In Conversation: Eric Huang

Libby O’Loghlin talks to Eric Huang, Development Director at Made In Me, about interactive narratives, gamification and collaboration.

Based in London, Made in Me specialise in children’s entertainment and brand development. Their work includes BAFTA-nominated app Sneak and The Land of Me, an original series of apps for pre-schoolers, plus Me Books, a digital publishing platform which lets children personalise digital editions of well-known children’s books.

Eric Huang

Eric Huang

You’ve been dubbed ‘Interactive Publishing Pioneer’—tell us a bit about how you got into the interactive side of publishing.

I’ve spent most of my publishing career in licensing publishing. The ‘authors’ my teams have worked with are media companies like Disney, DreamWorks, Activision. And because we worked Continue reading

In Conversation: Bernie Slater

Libby O’Loghlin interviews an Australian visual artist with a keen interest in the power of multiples, and the notion of printmaking as a democratic and accessible medium with the power to engender social change.

Visual Artist Bernie Slater

Bernie Slater. Photo by David Broker.

You started down the visual arts trail as a comics and zine-maker when you were in high school, inspired by punk rock, zines and self-publishing: so-called ‘alternative creative practises’. Tell us a bit about what attracted you initially to this form of expression?

Growing up as a punk rock kid, I remember a line from one of Jello Biafra’s (Dead Kennedys) spoken word CDs—he said ‘Don’t hate the media, become the media’. For me this was a revelatory comment. Punk rock showed me that it was okay to operate outside of and against the mainstream, and that resisting prescribed culture could be fun. The DIY ethic Continue reading

Gallery: on Engagement

Australia’s Bernie Slater is a visual artist with a keen interest in the power of multiples, and the notion of printmaking as a democratic and accessible medium with the power to engender social change.

Read our full interview with Bernie here.

Engaging with Story

Jill Marsh, Nicola Hodges

The basic substance of imaginative literature … is not reason but emotion, which is expressed not by the denotations of words, nor the grammar of the sentences but in connotations and colorations of the words as employed by the author’s style … it exists not as words written in books but as images with feelings attached.”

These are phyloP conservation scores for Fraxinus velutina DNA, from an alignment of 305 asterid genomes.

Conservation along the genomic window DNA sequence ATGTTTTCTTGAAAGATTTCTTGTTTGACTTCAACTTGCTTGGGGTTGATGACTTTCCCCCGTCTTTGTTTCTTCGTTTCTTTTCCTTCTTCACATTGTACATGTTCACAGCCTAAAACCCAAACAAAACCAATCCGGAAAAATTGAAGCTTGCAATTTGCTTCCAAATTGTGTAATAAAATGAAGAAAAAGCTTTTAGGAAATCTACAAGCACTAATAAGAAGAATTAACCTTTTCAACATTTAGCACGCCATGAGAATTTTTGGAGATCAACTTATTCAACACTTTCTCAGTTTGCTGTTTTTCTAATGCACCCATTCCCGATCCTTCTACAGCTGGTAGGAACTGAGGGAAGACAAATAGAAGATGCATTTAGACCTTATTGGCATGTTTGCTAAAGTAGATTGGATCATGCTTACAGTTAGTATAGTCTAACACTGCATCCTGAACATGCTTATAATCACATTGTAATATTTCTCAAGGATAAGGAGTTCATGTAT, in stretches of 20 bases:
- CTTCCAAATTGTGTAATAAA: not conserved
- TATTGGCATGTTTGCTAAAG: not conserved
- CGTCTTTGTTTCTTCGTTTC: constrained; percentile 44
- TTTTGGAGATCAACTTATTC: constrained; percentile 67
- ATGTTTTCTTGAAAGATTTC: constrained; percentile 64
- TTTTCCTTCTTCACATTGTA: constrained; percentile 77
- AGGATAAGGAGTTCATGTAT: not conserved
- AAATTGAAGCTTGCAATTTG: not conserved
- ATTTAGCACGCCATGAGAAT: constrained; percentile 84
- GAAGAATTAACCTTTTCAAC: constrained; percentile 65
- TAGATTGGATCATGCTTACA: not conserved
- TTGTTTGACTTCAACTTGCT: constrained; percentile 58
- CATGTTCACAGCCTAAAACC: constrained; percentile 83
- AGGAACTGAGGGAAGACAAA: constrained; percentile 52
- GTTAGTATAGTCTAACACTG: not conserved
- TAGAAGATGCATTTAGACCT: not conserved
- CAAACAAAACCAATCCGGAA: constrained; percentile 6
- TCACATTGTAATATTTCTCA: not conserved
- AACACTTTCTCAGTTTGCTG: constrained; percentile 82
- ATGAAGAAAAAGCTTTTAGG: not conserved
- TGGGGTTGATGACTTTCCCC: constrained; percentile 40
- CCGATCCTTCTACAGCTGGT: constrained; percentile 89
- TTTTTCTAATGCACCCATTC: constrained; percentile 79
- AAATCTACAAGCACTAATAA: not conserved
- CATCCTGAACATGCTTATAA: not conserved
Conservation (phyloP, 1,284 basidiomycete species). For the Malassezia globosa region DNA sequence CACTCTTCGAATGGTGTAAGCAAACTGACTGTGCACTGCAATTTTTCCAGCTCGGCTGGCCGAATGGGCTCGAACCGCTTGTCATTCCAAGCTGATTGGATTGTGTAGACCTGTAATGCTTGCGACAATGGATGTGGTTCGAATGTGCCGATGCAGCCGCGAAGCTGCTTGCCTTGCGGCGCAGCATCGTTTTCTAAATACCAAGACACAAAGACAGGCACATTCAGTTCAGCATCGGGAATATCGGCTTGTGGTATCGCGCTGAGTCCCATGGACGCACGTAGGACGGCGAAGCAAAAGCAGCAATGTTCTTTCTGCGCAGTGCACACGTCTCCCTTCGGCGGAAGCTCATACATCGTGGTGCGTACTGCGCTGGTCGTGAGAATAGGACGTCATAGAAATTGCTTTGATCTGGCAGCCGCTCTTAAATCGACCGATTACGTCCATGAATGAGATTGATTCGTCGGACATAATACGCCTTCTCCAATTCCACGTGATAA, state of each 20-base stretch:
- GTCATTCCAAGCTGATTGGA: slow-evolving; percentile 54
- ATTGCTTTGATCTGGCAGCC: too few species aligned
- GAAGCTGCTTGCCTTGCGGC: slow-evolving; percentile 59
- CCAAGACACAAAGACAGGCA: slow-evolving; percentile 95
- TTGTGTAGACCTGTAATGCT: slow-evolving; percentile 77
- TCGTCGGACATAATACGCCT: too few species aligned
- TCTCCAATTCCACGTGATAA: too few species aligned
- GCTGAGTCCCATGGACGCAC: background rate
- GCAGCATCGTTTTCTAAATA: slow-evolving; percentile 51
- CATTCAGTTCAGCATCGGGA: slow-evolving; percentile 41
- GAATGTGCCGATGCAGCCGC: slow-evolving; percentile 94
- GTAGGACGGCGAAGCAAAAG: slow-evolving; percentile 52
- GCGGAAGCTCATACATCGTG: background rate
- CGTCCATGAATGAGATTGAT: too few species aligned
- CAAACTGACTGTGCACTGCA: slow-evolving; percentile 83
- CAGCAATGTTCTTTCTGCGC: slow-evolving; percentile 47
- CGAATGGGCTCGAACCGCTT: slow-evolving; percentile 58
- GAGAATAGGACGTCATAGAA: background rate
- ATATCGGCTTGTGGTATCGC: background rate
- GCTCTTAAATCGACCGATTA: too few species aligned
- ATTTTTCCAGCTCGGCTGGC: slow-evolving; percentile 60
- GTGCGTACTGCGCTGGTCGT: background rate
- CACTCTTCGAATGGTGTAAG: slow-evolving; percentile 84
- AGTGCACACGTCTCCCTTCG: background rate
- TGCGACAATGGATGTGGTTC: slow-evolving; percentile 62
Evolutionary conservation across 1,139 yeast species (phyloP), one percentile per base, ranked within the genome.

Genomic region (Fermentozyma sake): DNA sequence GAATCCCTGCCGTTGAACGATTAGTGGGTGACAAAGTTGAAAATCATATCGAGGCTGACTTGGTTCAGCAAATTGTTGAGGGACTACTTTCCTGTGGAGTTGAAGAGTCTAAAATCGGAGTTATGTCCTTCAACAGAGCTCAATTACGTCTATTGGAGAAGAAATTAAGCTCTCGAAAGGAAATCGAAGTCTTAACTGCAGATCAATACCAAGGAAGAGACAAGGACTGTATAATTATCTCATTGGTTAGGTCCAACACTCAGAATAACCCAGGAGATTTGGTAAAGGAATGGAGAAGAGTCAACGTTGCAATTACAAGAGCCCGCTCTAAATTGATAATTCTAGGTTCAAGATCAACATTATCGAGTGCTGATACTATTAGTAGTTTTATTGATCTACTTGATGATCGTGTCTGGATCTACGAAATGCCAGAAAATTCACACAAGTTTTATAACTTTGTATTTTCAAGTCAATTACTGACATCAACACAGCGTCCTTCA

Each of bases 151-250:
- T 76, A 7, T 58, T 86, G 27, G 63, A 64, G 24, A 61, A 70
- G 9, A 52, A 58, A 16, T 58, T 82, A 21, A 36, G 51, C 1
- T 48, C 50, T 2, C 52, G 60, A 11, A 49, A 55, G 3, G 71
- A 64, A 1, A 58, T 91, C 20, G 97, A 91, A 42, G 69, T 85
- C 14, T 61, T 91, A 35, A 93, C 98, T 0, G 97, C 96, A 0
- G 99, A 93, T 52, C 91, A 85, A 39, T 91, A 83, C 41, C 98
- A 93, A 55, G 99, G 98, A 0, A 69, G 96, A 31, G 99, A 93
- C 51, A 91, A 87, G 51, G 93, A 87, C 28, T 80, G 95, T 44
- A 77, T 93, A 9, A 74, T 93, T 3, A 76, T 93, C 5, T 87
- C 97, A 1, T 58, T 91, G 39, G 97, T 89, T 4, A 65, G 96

—Jane Smiley, 13 Ways of Looking at the Novel

The reader/writer relationship involves two minds and the flow of ideas between them is where creation occurs. Whether spoken or written; stories, fiction, related events and communication of an experience through the medium of words is a pleasure universally valued.

What elements of the human mind make us so susceptible to story? For me, three factors make the difference: imagination, empathy and language. And in order to expand on that argument for fiction, three works of non-fiction take centre stage.

jane smiley

Image: Faber & Faber

Imagination features heavily in the first. Jane Smiley’s book, quoted above, builds on the fundamental tenets of theatre in her chapter The Psychology of the Novel. She takes the concept of ‘willing suspension of disbelief’ and explores the tacit agreement between reader and writer. A reader is willing to become involved, to emotionally identify with character, experience or thematic conceit, to permit the writer to invoke a cathartic experience and with sufficient mutual points of reference, that reader comes away from the book affected, entertained, discomfited or profoundly moved. I Continue reading

Strategic Engagement: Finding the best workshop for you

by Kelly Jarosz and Chantal Panozzo of the Zurich Writers Workshop.

In 2010, three American writers decided to stop complaining about the lack of English-language writing instruction in our area, and the Zurich Writers Workshop was born. Since then, we’ve organized four workshops and attended several others.

ZWW logo An ongoing challenge for organizers is providing valuable instruction and inspiration for writers at all experience levels. The challenge for participants lies in finding the right event so the topics aren’t overwhelming or yawn-inducing. Here’s our breakdown of the typical kinds of writing workshops, and which writers would benefit most from each. Keep in mind that many writing events offer a mix of these types.

1) You’re just starting out in creative writing. Maybe you’re already a technical writer or journalist and want to expand your writing abilities. Or maybe you’ve always dabbled in creative writing for yourself and wonder if you could write something other people would enjoy.

A conference with a variety of short sessions is for you. The program will offer a combination of panel discussions, question-and-answer sessions, and workshops. The sessions will have names like Continue reading